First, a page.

The best brain-training apps
Everyone accepts that our bodies stay healthier if we give them a good workout on a regular basis. The idea that the same might be true of our brains is a little more controversial, but it’s growing in popularity.
Scientists have been learning more and more about how our brains can adapt and change throughout our lives – a feature which they call neuroplasticity. For instance, as black cab drivers learn the Knowledge of 25,000 London streets, scientists can see the changes take place in the hippocampus, a part of the brain involved in spatial navigation.
At the same time, a longer lifespan means people are more aware than ever of the distress that conditions such as dementia can bring.
Brain training apps aim to use the growing science of neuroplasticity to help our brains stay sharp and healthy as we get older, and to improve capabilities such as concentration, memory and co-ordination.
But such apps have also come in for criticism, with scientists accusing the companies behind them of making exaggerated claims about their effectiveness. A review of the leading apps by the Australian Alzheimer’s Research Foundation found fewer than 40% of them had any scientific backing and just two met the highest standard of evidence, with two randomised controlled trials showing they work.
So what do those apps have to offer?
Brain HQ has been endorsed by none other than Tom Brady, often named as the greatest NFL quarterback of all time, who has used the app’s visual and audio processing exercises to keep his reaction time sharp over his lengthy career. “This kind of brain training is like physical conditioning. It can help anyone,” he says.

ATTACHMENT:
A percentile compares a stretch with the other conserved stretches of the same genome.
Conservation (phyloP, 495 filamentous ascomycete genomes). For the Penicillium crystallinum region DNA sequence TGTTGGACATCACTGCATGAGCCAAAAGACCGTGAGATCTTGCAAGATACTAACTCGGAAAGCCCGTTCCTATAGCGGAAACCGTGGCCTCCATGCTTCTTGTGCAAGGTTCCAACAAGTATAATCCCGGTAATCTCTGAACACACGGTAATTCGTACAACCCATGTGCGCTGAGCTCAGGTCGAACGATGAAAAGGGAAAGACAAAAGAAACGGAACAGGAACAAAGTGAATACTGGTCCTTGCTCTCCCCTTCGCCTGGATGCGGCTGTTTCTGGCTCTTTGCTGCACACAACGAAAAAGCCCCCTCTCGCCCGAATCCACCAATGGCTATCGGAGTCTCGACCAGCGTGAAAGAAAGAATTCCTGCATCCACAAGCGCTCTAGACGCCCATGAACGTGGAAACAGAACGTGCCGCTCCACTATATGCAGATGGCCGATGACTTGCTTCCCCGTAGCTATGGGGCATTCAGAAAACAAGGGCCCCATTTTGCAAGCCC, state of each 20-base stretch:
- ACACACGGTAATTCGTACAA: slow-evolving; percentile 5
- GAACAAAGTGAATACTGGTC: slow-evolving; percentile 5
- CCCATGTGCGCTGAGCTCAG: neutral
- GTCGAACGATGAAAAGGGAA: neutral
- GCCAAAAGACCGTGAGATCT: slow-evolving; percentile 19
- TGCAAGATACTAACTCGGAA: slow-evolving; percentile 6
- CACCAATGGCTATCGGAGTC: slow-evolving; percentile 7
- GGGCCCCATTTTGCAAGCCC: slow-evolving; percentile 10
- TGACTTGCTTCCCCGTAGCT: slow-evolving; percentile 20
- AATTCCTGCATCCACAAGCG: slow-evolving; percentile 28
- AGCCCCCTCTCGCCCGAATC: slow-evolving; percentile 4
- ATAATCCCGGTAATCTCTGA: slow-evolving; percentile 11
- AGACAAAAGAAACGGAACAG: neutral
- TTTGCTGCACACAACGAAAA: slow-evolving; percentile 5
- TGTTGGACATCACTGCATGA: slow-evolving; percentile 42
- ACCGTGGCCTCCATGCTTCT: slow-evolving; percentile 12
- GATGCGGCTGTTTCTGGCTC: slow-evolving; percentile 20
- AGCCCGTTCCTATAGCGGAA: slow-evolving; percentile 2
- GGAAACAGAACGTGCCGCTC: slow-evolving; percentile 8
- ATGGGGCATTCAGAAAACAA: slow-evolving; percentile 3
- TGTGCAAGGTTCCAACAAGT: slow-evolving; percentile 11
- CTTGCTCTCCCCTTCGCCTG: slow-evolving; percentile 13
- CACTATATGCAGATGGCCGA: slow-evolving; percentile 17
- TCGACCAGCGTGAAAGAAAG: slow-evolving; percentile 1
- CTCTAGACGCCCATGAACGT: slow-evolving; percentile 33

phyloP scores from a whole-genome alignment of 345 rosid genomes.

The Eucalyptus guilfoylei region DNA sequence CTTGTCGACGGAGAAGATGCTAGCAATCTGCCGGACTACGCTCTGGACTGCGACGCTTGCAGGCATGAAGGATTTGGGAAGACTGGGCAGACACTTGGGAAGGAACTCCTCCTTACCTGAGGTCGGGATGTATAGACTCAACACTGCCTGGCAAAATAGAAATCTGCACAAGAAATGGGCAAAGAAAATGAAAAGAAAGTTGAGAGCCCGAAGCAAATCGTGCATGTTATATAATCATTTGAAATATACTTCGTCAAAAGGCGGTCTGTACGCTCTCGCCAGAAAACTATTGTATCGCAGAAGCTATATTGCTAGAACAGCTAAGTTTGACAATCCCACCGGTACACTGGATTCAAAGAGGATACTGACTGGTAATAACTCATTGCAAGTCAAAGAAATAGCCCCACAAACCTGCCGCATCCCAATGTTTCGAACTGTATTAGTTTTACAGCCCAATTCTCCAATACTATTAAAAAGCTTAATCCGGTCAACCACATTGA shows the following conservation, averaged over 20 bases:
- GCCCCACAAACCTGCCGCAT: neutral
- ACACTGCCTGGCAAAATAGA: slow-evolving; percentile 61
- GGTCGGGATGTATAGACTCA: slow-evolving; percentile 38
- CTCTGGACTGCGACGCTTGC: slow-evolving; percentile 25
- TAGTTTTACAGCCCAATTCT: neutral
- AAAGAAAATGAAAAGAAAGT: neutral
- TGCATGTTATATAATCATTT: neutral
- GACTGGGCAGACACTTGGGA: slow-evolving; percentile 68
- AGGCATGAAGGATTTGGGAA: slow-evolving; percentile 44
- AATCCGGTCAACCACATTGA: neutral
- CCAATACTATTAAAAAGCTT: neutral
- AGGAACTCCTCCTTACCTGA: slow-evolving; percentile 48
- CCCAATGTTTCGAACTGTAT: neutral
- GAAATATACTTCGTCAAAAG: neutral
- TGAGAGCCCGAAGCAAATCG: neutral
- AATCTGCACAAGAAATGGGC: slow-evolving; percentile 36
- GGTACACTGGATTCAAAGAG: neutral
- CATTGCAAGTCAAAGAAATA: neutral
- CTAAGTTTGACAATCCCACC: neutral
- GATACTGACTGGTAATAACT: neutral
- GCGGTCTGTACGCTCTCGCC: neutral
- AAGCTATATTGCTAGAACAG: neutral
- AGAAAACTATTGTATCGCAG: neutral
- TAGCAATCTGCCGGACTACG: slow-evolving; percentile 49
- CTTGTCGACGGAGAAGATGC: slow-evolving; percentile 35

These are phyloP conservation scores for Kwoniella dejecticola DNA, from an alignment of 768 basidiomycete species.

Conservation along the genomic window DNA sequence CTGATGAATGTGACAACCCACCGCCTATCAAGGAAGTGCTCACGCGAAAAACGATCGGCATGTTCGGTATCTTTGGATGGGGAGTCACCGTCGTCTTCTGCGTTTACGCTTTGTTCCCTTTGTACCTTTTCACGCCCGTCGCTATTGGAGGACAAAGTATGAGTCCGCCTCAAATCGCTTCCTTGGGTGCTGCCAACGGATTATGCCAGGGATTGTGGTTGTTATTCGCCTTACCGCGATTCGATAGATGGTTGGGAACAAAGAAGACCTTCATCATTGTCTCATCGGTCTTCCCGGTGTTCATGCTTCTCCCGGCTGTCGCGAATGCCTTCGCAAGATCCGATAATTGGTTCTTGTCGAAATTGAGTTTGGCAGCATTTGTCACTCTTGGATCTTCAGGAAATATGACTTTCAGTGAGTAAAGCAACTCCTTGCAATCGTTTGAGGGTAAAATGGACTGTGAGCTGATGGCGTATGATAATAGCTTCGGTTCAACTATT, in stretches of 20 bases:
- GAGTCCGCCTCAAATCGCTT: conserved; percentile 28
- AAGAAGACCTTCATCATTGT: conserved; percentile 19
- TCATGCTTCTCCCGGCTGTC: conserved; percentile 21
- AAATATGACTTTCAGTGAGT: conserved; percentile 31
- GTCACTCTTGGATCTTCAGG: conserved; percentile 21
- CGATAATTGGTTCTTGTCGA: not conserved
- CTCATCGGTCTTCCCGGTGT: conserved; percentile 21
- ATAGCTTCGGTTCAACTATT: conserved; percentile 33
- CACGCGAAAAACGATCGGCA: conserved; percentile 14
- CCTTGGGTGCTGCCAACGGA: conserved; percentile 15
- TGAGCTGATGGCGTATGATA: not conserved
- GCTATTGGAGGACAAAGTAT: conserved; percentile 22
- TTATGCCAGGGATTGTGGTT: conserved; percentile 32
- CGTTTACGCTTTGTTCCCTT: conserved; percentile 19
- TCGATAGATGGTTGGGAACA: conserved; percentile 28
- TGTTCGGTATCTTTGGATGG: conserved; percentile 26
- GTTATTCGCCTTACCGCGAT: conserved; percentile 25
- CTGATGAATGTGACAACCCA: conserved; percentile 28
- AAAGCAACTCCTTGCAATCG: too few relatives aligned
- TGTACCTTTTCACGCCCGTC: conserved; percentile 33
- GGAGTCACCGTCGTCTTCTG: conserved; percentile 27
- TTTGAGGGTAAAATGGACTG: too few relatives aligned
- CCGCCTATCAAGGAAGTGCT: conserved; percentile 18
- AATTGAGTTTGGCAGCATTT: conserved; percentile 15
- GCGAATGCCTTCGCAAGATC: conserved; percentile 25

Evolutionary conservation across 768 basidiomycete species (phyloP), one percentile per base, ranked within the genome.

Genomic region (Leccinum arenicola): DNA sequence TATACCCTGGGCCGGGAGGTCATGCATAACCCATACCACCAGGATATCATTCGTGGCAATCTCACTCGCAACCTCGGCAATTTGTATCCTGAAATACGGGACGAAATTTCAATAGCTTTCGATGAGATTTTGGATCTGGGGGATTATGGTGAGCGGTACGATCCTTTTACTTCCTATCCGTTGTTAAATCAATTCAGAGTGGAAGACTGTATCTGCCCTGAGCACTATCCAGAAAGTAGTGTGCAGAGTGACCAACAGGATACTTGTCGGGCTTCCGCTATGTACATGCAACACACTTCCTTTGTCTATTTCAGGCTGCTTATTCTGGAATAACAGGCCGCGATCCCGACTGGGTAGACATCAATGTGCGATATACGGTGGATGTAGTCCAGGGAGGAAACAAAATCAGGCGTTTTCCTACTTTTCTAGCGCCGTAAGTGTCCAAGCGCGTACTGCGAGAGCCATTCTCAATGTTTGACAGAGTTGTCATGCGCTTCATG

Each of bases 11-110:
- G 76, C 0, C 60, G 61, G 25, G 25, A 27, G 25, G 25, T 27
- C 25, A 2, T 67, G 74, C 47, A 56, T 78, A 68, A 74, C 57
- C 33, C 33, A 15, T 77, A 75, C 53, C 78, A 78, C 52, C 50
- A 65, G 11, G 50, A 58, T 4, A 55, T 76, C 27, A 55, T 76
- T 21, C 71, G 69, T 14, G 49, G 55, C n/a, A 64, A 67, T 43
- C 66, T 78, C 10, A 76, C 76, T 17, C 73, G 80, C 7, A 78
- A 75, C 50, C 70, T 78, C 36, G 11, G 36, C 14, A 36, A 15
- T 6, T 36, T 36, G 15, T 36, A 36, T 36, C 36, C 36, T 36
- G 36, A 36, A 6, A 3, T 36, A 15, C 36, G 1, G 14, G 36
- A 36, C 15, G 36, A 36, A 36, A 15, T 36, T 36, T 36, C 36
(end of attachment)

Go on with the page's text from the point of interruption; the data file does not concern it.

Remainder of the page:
As well as speed, users can work on memory, attention, people skills and intelligence with interactive games that adapt to their level of performance, offering greater challenge as they improve. Brain HQ recommends three 3 30-minute sessions a week.
Cognifit isn’t short of credentials, either. It’s been used by the US Navy to test how pilots are affected by fatigue. For those of us not in the Top Gun Academy, it assesses more than 23 cognitive skills and creates a personalized brain training programme.
In addition to fundamental tasks such as memory, coordination and concentration, there are tailored training programmes for tasks such as driving and brain stimulation designed specifically for older people. For those who like a little competition, you can compare your skills with the rest of Cognifit’s millions of users around the world.
There are alternatives to brain training apps too. Many scientists suggest that dedicated brain training programmes aren’t necessary, and people can keep their brains in good condition with everyday activities. Research suggests that regular exercise can improve memory recall, problem solving, concentration and attention to detail. Creative activities have also been shown to boost cognitive functions.
Dr John N. Morris at the Harvard-affiliated Institute for Aging Research says to choose activities which are challenging, complex and require regular practice. “Embracing a new activity that also forces you to think and learn and requires ongoing practice can be one of the best ways to keep the brain healthy,” he says.